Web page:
The Future of transit in Raleigh

If I’m going on 540 in the mornings or evenings I see some pretty frequent traffic

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When I first moved here in 2013 I stayed with my girlfriend(now wife) in Wakefeild and remember taking 540 to RTP for an interview. Might have been the worst traffic I have experienced in my time hear lol. I got a job on Centenial campus and started to dislike Capital Blvd. But really the bad part was between 540 and 440, so I quickly moved to Ashe Ave ITB to get away from that crazyness. This whole thread from @OakCityDylan is so good because it gets people to step back and think… about where traffic is bad and what actually causes that. Ends up most places traffic is bad don’t have a lot to do with downtown.

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My poll on Twitter, while isn’t getting thousands (or even hundreds) of votes is painting the picture I expected. Raleigh traffic has nothing to do with downtown really. You might not like the frequent stoplights driving around or through downtown but it’s not “traffic”. Also, we could do more to discourage people using McDowell/Dawson to get from DoNo to DoSo, we’d be even better off. I used to work in North Hills and lived in the Holly Springs area (Middle Creek). Often times Waze would have me driving through downtown as the fastest route. Yet another indicator the traffic was on the beltway slowing my route options and driving through downtown was less congested.

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A dream of mine for Raleigh would be to reduce car travel lanes on ITB Glenwood Avenue (70) and Capital (401), flipping them for transit and diverting car travel to 440. With the old 440 (western parts) being upgraded, there is no better time than now to reduce the number of vehicles going through the center of ITB and diverting it around the center city. I mean, when you stare at this map, you can see the flows happening.

More pedestrian, transit, and bicycle friendly movement within ITB and the dedicated highway lanes are for fast-moving and heavy (trucks and delivery) vehicles. This would be an amazing “in our lifetime” kind of change that could slowly start to take place.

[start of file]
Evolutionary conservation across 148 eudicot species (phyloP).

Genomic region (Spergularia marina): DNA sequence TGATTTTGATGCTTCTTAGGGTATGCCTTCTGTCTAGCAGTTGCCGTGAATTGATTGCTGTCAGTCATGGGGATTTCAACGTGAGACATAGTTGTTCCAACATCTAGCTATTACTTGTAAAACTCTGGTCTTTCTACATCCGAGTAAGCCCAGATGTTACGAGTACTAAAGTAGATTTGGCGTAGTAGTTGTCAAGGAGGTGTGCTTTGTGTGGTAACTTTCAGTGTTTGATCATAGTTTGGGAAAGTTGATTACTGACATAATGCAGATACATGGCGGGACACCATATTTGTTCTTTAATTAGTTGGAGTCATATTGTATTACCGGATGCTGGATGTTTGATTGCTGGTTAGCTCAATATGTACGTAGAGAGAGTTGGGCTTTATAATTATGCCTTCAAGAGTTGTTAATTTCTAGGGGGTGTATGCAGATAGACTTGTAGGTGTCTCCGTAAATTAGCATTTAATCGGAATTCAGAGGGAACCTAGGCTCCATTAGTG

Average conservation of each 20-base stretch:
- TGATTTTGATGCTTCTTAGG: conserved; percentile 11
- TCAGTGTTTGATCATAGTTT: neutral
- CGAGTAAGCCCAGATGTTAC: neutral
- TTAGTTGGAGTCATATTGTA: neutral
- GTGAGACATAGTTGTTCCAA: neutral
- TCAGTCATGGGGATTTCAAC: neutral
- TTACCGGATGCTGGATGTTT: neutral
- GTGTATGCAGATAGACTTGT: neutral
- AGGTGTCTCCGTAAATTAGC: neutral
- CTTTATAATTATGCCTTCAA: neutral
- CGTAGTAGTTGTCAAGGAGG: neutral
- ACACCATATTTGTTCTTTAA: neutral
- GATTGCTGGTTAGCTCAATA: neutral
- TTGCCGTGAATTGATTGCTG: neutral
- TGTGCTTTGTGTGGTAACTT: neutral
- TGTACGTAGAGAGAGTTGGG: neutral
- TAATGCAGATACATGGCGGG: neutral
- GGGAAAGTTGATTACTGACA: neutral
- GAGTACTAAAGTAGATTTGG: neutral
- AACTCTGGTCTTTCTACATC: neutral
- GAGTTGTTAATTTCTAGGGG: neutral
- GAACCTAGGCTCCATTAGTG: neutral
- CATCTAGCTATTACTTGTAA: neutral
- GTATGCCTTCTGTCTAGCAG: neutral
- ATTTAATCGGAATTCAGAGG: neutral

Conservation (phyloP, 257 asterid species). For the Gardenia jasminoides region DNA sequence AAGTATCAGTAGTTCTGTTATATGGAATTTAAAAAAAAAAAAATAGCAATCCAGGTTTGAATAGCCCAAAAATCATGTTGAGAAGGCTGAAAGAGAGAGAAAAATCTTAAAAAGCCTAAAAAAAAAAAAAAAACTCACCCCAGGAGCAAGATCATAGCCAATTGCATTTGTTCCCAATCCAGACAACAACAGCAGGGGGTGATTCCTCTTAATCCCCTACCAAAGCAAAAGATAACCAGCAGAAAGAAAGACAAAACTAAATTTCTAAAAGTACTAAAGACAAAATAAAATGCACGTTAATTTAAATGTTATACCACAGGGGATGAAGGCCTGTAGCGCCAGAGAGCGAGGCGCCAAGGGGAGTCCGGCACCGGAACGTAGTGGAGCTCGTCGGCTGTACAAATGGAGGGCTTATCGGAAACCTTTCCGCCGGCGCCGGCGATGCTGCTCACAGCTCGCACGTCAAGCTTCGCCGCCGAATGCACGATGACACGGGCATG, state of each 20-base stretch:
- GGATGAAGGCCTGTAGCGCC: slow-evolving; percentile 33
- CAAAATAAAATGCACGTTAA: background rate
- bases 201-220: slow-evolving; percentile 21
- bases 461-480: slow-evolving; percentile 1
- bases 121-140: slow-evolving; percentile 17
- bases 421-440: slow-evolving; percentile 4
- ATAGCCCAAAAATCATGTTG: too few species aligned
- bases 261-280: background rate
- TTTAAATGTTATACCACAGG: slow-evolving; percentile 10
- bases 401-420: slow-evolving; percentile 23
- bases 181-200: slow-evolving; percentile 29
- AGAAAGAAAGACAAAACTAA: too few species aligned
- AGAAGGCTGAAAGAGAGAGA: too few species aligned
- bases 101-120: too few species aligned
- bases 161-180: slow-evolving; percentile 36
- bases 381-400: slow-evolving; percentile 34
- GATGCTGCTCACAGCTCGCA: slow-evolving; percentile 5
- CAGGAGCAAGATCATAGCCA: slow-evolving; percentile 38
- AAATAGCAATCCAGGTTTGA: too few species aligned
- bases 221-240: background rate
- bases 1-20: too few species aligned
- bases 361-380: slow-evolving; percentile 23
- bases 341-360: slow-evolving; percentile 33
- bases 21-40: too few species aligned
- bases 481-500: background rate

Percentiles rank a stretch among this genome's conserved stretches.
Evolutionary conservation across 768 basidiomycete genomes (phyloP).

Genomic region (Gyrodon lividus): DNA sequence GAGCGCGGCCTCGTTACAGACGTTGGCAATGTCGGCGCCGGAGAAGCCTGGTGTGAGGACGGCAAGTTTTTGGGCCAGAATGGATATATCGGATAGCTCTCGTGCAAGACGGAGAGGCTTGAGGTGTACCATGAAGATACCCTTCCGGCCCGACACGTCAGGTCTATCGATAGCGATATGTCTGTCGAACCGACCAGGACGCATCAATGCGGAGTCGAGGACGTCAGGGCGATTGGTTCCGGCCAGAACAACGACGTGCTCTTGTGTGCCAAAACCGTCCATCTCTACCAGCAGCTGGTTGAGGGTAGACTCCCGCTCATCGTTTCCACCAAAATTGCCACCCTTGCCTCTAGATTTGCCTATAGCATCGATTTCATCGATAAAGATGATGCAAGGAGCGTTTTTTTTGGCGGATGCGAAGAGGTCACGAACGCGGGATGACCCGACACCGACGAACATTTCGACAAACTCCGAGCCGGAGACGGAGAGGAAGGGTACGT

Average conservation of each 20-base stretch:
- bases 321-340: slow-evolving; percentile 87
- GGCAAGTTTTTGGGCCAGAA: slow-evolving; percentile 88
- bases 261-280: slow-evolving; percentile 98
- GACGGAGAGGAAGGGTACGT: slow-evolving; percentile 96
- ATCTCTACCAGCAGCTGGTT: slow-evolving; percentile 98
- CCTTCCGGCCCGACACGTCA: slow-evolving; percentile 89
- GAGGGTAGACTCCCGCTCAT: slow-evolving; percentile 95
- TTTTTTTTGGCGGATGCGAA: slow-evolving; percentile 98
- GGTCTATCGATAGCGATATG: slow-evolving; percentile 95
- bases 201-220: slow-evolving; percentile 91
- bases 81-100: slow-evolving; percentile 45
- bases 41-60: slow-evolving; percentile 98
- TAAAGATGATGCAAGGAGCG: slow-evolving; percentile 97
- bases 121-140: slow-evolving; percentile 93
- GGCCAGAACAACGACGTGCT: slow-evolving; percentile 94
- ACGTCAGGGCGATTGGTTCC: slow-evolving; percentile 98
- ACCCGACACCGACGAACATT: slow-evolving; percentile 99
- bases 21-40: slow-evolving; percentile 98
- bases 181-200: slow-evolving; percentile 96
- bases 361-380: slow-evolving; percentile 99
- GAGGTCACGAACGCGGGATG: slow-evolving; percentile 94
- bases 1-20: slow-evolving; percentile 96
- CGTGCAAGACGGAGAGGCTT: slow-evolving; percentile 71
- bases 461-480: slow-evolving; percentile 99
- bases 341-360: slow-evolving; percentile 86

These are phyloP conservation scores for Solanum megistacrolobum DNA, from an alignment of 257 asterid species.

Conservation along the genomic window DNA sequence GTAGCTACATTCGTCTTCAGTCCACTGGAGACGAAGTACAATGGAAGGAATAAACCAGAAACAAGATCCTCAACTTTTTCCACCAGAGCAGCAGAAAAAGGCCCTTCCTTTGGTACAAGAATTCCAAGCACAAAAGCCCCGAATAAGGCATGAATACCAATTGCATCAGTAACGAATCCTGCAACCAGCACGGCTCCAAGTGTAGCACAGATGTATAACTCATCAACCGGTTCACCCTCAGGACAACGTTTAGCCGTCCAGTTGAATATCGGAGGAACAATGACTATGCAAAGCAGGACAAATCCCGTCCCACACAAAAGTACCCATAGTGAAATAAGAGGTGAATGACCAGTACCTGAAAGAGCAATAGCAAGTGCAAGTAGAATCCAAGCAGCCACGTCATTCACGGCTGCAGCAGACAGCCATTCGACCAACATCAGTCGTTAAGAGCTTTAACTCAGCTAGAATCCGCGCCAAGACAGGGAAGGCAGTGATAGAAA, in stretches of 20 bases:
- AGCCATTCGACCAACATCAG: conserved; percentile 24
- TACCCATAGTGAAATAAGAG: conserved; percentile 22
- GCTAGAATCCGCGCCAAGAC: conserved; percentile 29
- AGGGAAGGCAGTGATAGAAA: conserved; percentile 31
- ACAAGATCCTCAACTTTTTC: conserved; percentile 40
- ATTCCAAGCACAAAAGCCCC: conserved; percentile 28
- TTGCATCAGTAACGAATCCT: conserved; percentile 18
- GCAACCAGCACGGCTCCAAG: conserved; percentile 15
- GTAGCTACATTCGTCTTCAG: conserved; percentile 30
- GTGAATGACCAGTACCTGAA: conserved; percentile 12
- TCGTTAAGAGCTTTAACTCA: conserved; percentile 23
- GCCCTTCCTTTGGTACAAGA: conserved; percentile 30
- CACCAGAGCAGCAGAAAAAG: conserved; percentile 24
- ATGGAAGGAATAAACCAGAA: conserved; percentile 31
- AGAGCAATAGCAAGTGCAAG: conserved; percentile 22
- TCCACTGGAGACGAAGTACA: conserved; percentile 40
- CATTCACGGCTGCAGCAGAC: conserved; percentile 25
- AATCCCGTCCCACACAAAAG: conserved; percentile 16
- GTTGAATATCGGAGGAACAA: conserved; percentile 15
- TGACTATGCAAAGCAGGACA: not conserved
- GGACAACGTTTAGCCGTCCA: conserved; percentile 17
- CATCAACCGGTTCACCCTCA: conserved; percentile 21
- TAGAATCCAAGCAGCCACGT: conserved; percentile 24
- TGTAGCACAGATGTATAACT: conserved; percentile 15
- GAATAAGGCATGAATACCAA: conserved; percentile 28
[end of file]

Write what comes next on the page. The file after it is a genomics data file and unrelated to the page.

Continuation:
We would need very strong advocates for this who would be willing to work with and basically project manage NCDOT in order to make that change.

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How about 3 or 4 roundabouts along both McDowell and Dawson coming through downtown. :slight_smile:

You know that would piss some people off but would work miracles for walkability!

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For sure! I mean, if I-540 finishes even less need to pipe so many cars through downtown. I bet the numbers might naturally decline if we did nothing.

Oh yeah, we have a thread for ideas like that too. McDowell and Dawson Streets

Not on twitter (I guess I’m too old :stuck_out_tongue: ) I can only comment on what I see firsthand in my daily commute. I live in NW Raleigh, but commute to just south of the airport in Morrisville. Mornings aren’t really an issue since I avoid 540. However in the afternoon I have kid duty, so I have to take 540 from NC54 to Six Forks every day. I-40 east (sometimes west) going under 540 is always really bad when I leave the office. The daily brake tap/crawl usually begins just before Lumley Rd, and it takes around 20 mins to get to the Leesville exit. It is 50/50 as to if it goes back to “normal speed” or if you continue to crawl farther east bound on 540 towards Creedmoor and Six Forks. Before we moved, my commute continued on 540 to Capital to just north of Durant… that insanity is what convinced me to move across town and closer to work.